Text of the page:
Dr Alison Cave, Chief Safety Officer at the Medicines and Healthcare products Regulatory Agency (MHRA) highlights how genetics could play an important role in minimising the risk of adverse drug reactions (ADRs), and how the MHRA are working with partners across the system to make this a reality with their new Yellow Card biobank.
At the MHRA, it’s vital that we identify, assess and act on ADRs to strengthen the safety of medicines and medical devices for UK patients. Last year, ADRs resulted in or contributed to 16.5% of total hospital admissions, estimated to cost the NHS in England £2.21 billion per year. Gaining a better understanding of why people have adverse reactions, therefore, may enable us to prevent ADRs and in doing so save money and, most importantly, lives.
We already know genetic factors play a significant role in many ADRs, with research suggesting that an estimated 20-30% could be prevented through pharmacogenetic testing.
This led to the NHS ambition to embed pharmacogenomics into routine clinical care by the end of the decade, in its Long Term Plan. Great strides have been made in this area already, for example, testing being available for patients before the prescription of the HIV treatment, Abacavir, and most recently the antibiotic Gentamycin.
But we need to accelerate the development of more pharmacogenomic tests. The MHRA first received a report of a potential aminoglycoside-induced ototoxicity (serious and irreversible damage to ear function caused by antibiotics such as Gentamycin), over 50 years ago. 20 years later, the MT-RNR1 m.1555A>G gene variant was confirmed as a genetic cause for this reaction, and this year, NICE provisionally approved a bedside test for infants at risk of sepsis, to help reduce the number of severe reactions to a drug that could save their lives, and is expected to save the NHS £5-7m per year. But it took nearly 50 years to translate that first Yellow Card report into a bedside diagnostic test.
Abacavir was first approved for HIV in 1999 but up to 12% of patients suffered severe hypersensitivity, an allergic reaction which can prove fatal. Over a decade later, the hypersensitivity was linked to the HLA-B*5701 allele and subsequent analysis showed that testing for the allele reduced incidences of hypersensitivity to <2%. Today, all UK patients need to be pre-tested for HLA-B*5701 prior to prescription of Abacavir.
However, to make examples like these more mainstream, we need to identify the genomic markers that put people most at risk of specific side effects, so that we can identify those patients most likely to suffer harm while maintaining access to life-saving medications for those at lowest risk and who can benefit most. Ultimately, with a better understanding of genetics, we can deliver on the vision of precision medicine, with treatments tailored to the unique needs of each individual.
This is why, in June this year, we launched a pilot of the Yellow Card biobank, in collaboration with Genomics England. The biobank will support our work towards more personalised treatment approaches, by ultimately housing a repository of pseudonymised genetic information linked to healthcare information, to enable researchers to determine whether an ADR was caused by a specific genetic trait. Doctors in the UK could then screen for specific genetic traits to ensure patients receive the safest medication for them.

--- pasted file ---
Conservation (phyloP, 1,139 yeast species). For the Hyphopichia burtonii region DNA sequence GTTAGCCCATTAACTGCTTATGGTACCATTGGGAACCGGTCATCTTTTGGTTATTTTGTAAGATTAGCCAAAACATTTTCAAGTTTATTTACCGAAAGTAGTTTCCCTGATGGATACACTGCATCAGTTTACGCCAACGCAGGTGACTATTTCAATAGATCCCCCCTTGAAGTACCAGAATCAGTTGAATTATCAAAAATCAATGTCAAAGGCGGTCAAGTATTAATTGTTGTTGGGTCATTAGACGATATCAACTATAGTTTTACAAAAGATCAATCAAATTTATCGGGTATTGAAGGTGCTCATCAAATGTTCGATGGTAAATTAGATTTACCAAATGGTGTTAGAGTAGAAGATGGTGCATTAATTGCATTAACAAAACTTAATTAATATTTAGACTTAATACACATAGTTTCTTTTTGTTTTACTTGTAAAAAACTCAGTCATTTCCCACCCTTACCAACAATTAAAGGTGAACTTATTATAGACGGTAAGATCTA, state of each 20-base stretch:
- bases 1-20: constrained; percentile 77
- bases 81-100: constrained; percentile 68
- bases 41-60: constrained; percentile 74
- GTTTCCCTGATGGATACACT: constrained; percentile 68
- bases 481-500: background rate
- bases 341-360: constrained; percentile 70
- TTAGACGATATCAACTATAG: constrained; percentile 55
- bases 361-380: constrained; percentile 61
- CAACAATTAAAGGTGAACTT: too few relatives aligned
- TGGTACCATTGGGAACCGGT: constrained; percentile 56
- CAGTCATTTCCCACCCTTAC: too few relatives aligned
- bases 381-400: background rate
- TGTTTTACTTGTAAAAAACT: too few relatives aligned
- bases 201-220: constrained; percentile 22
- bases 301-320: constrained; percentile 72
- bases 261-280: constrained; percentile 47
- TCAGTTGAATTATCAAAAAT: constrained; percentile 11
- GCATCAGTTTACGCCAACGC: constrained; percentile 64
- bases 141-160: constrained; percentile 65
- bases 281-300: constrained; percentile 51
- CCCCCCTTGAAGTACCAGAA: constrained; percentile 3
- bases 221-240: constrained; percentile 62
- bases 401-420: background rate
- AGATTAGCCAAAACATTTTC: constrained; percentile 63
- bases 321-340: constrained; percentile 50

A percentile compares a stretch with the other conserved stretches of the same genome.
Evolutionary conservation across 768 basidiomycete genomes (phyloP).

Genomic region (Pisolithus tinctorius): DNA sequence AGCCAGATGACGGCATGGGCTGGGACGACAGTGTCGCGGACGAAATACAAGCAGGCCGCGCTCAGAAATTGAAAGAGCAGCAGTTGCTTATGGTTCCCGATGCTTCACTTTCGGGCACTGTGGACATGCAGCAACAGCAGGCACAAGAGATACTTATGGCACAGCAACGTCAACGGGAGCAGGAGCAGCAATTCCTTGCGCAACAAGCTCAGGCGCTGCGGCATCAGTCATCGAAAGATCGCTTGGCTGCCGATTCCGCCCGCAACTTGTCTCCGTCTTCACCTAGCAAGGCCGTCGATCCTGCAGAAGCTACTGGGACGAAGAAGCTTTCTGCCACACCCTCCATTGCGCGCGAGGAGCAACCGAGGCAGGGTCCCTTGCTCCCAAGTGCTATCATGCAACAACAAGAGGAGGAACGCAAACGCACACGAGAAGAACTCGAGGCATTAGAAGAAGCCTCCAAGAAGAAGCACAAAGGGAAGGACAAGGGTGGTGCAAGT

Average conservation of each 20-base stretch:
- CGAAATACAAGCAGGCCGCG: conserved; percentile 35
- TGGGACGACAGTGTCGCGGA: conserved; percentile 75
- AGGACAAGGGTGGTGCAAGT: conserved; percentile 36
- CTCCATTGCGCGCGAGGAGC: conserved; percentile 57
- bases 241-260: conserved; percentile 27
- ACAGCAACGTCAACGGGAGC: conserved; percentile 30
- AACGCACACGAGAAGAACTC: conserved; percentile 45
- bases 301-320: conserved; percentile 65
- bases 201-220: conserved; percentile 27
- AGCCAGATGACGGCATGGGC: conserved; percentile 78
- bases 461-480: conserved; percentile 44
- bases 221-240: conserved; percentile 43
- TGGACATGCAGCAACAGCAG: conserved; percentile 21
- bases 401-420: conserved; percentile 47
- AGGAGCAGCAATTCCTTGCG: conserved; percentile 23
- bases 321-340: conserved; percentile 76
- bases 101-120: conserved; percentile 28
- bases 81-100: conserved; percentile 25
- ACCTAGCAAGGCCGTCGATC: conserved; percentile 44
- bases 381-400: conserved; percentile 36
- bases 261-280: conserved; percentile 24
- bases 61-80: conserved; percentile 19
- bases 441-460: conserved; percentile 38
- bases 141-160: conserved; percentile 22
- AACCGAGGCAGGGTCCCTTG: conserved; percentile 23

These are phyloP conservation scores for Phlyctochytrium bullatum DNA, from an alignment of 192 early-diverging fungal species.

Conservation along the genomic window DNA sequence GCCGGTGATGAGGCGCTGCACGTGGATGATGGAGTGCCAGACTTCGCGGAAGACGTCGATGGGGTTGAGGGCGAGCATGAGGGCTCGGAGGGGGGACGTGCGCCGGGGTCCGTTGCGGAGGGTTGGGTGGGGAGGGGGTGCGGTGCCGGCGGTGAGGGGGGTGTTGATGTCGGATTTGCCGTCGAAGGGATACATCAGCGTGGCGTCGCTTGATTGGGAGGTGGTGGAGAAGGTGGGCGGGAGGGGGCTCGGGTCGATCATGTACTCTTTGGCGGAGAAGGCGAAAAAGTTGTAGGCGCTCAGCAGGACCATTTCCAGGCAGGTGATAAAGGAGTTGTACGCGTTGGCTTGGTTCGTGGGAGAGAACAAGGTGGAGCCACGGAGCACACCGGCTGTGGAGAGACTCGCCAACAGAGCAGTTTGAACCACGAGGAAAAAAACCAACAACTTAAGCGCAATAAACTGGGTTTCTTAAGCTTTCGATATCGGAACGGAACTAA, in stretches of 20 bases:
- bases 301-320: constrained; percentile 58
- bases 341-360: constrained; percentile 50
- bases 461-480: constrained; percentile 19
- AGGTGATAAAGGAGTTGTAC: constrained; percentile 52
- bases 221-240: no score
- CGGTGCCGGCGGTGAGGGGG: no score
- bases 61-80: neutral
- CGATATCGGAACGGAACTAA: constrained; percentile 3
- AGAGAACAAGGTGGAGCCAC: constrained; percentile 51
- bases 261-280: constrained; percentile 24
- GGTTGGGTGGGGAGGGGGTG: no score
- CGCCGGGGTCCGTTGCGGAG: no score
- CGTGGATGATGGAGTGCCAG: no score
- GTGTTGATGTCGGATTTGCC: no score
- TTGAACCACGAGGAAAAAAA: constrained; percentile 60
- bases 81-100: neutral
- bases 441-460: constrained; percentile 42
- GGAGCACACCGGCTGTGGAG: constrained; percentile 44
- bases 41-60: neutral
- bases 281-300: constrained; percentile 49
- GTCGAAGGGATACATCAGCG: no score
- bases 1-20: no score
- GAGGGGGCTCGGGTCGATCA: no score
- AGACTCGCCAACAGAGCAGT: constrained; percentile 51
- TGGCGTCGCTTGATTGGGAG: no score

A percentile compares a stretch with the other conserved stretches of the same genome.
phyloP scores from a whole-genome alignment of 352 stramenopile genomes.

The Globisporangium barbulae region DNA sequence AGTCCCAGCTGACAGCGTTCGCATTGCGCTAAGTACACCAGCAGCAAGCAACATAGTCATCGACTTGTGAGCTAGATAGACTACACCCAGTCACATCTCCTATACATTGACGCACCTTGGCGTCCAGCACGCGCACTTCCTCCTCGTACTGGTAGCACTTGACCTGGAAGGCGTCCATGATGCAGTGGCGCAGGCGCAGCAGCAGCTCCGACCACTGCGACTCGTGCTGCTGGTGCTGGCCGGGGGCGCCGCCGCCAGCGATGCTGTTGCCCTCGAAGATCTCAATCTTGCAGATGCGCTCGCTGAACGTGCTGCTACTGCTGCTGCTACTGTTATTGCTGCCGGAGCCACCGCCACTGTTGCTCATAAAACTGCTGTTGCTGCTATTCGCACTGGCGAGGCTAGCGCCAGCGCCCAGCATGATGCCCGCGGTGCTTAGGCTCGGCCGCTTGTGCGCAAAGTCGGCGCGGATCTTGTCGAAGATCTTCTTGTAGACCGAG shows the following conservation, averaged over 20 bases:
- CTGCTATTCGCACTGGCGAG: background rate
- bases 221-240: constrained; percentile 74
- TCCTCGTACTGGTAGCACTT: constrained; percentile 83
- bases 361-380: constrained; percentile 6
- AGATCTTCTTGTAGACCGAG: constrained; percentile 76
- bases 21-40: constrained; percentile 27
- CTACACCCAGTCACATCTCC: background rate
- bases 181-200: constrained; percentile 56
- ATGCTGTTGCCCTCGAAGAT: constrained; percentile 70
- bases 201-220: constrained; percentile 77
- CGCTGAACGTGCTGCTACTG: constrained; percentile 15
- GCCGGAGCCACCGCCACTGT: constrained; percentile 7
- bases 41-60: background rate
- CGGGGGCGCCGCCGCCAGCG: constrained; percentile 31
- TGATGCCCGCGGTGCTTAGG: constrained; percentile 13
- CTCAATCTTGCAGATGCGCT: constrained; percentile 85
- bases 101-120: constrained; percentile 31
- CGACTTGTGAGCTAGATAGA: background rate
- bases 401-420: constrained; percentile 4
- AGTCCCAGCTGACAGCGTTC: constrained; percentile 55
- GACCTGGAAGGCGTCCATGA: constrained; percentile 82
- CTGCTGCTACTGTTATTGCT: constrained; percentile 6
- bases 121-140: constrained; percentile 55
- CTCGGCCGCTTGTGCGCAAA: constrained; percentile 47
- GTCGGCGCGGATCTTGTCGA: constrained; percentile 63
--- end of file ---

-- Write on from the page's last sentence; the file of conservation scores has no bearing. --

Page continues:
The biobank will use the Yellow Card Scheme to help identify patients who have suffered a specific ADR. The Yellow Card scheme is our flagship system for collecting information on safety concerns, including suspected side effects or adverse incidents involving medicines, vaccines and medical devices. Set up in 1964, it forms a critical part of the well-established systems and procedures in place for vigilance in the UK and now holds information on over 1.5 million suspected ADR reports. Using this information, with appropriate consent, we will be able to identify and approach patients who have suffered specific ADRs to invite them to participate in the Yellow Card biobank.
The initial phase of the pilot will concentrate on a medicine called Allopurinol, used to treat gout, kidney stones and other types of kidney problems, and the related but rare side effect of severe skin reactions, including Steven Johnson Syndrome (SJS) and Toxic Epidermal Necrolysis (TEN).
Participant recruitment will begin in November, and once enrolled, they will be visited at home by a nurse, who will take a blood sample that will be added to the biobank and genetically sequenced. Data will be de-identified and added to a secure research environment led and managed by Genomics England, with initial findings from the pilot due to be published in 2025.
Ultimately the information collected could transform the way we manage side-effects of medicines by allowing us to prevent ADRs, thus easing the burden on the NHS and making medicines safer for everyone.
Our hope is that the biobank will become a valuable resource for pharmacogenomic research in the UK by ensuring patients receive the safest medicine for them.
If you’re a healthcare professional who has submitted a Yellow Card report on behalf of a patient, relevant to a research topic in the pilot, we may ask for your assistance contacting them to see whether they would be interested in participating.
If you’re a patient who has submitted a Yellow Card report relevant to a research topic in the pilot, we may follow up with you directly to see if you’d be interested in volunteering to participate.